One executing coaching tip to deepen your leadership skills
As an executive coach, having clients with great leadership skills is a common occurrence. The specifics of why they work with me varies, but each seeks to solve an issue or improve in some regard. You may find it interesting, the resolution or improvement they seek always includes a behavioral shift.
Today’s focus is on ONE common characteristic worth stopping. I was reminded of this one while re-reading Marshall Goldsmith’s What Got You Here Won’t Get You There for the umpteenth time, and working with a recent client on deepening his leadership skills.
Once you reach the ranks of a senior leader, your technical skills become less important while behavioral skills become more vital to your success. Likewise, on the surface coaching goals may seem process or technical oriented. However, it is in changing specific behaviors of the individual, team, and sometimes the entire organization, which ultimately enable the desired improvements.
If you are a senior leader, or aspire to be one, I invite you to get real with yourself for a moment. Ask yourself this question: “Do I suffer from the leadership syndrome (un)commonly known as the need to improve everything’?”
Think back on the last meeting you attended. Did you improve upon other’s ideas? Did you add significant value to all the discussions?
If you are on the leadership skills scale of “normal”, your answer to that was probably “of course I added significant value!” Why participate in any meeting if you aren’t going to add value, right? Here’s the rub: What did you actually contribute? Did your “improvements” build commitment, empowerment, and trust? Hmmmmm…🤔
Leadership skills miss: a real example
An executive coaching client of mine had a goal of building more effective working relationships with his peers. At the onset of our engagement, his boss shared anecdotal concerns about what she viewed as aggressive behavior and an inability to work well with others. A 360-leadership assessment confirmed his peers and direct reports viewed him as having ineffective communication skills – specifically citing an inability to listen effectively or work collaboratively.
My client had a reputation for being a “know it all.” He was seen as a lone wolf rather than a team player. Although his experience and expertise were recognized, peers confessed to “working around him” rather than suffering the pain of trying to work with him.
As a Sr. V.P., this would (at a minimum) hold him back from further advancement. Despite his being technically brilliant and possessing other strong leadership skills, a behavioral shift would be necessary for him to continue to succeed.
When 1-1 executive coaching began, I was perplexed. The perceptions identified by the 360 didn’t match what I was hearing or observing. However, by our third session as he expressed frustration and shared more about his approach, the issue surfaced.
My client saw himself as a skilled leader who went out of his way to be collaborative and beneficial to others. In reality he was going out of his way to offer unsolicited advice. As an expert with proven leadership skills, he was interjecting his opinions and suggestions into every idea.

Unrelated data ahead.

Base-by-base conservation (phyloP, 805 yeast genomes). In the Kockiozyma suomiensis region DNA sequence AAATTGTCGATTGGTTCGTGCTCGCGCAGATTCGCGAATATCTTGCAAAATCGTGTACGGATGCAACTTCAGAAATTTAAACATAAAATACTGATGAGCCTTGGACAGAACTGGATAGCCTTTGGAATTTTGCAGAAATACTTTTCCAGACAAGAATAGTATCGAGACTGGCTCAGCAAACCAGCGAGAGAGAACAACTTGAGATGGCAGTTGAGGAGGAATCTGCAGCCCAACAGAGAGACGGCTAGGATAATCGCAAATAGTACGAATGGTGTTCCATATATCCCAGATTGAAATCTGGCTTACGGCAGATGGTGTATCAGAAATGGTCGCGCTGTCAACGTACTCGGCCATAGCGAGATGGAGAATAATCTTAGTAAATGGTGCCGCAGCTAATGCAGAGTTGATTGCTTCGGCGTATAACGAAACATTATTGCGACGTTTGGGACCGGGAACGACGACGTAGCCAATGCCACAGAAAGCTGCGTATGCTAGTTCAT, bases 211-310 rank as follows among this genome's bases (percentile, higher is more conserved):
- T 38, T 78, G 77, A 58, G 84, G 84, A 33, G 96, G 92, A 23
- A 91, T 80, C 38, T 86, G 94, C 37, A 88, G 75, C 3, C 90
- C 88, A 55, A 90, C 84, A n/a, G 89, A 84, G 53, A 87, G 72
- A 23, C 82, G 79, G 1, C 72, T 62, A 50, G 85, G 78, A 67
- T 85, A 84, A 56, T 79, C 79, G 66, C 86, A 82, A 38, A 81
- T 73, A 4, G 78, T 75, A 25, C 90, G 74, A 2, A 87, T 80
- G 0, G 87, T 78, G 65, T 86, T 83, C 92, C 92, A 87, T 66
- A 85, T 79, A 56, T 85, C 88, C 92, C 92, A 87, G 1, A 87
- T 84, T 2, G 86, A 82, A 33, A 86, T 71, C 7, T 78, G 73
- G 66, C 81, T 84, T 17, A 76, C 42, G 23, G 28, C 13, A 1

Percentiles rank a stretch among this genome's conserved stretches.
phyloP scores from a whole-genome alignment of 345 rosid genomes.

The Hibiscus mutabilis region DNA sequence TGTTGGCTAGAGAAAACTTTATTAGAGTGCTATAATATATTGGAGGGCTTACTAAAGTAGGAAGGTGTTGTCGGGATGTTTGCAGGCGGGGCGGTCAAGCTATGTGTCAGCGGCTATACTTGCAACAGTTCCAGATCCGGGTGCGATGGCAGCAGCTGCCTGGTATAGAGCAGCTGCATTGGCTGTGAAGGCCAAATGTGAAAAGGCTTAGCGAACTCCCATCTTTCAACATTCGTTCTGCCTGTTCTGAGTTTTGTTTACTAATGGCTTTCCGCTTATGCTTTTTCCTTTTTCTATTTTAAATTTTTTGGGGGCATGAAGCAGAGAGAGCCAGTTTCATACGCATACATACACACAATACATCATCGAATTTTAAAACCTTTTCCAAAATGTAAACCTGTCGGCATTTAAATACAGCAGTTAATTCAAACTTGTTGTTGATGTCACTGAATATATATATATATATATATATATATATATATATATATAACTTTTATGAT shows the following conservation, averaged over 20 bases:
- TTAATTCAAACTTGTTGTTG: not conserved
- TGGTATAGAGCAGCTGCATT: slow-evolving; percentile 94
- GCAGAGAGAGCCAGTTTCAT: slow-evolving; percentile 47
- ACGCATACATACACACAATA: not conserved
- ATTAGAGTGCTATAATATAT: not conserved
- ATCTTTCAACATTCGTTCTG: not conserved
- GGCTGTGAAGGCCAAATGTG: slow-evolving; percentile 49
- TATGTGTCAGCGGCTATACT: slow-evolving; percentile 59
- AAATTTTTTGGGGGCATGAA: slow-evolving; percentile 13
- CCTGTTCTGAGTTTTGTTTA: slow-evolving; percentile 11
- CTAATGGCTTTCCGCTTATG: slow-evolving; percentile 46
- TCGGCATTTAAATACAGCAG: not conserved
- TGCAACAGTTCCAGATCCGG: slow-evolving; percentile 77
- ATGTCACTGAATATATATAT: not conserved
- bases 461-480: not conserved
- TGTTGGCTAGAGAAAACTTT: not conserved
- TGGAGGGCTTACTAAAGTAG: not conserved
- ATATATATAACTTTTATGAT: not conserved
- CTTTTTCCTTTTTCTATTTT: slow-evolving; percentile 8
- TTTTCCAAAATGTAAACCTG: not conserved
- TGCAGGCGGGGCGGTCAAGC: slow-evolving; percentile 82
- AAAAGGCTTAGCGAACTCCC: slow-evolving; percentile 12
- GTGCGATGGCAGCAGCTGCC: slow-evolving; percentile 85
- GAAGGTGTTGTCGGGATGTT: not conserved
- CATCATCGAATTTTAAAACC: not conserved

HERE’S THE PROBLEM:
His reputation was suffering because he was “bettering” everything. His blind spot was an incessant need to add value and it was being received as intrusive, manipulative, and egotistical. Truly, his leadership skills and experience gave him excellent insight, but his lack of awareness was pushing people away and building resentment.
Upon this realization, I couldn’t resist telling him “Stop doing that, it’s just annoying.”
When you add your spin, your suggestion, or your knowledge to everything, you inadvertently take ownership of ideas and diminish commitment to action. Another’s initiative is now attached to you, and they’re much less enthusiastic about moving forward. They may even feel demoralized about their own leadership skills.
How can you tell if you suffer from the need to improve everything?
Reflect back on recent meetings and pay attention to your behavior during the next one. How often do you say something along the lines of:
- “That’s true and…”
- “I like that, but I think it could be even better if…”
- “However,” or “but” after any general affirmation.
ONE TIP to deepen your leadership skills:
If you find you are saying some variation of the above more often than you realized, STOP. Instead of speaking up habitually, stop. Take a deep breath, consider the consequence of what you are about to add, and try staying quiet.
Obviously, there are times when your leadership skills or technical expertise will stop the train from going off track. As a senior leader, however, your role is to discern when your value-add is worth its potential cost. You build commitment to action and earn more trust when you empower others to own ideas and enjoy the win.
Remember, it’s not about your individual brilliance or technical expertise anymore. What your organization needs from you is the ability to put great talent in the right seats and shepherd them to expansion and success.
In case you’re wondering… My executive coaching client began applying this tip and it has paid great dividends to his skills as a leader. His follow-up 360 reflected remarkable improvement in his relationships with peers and his team.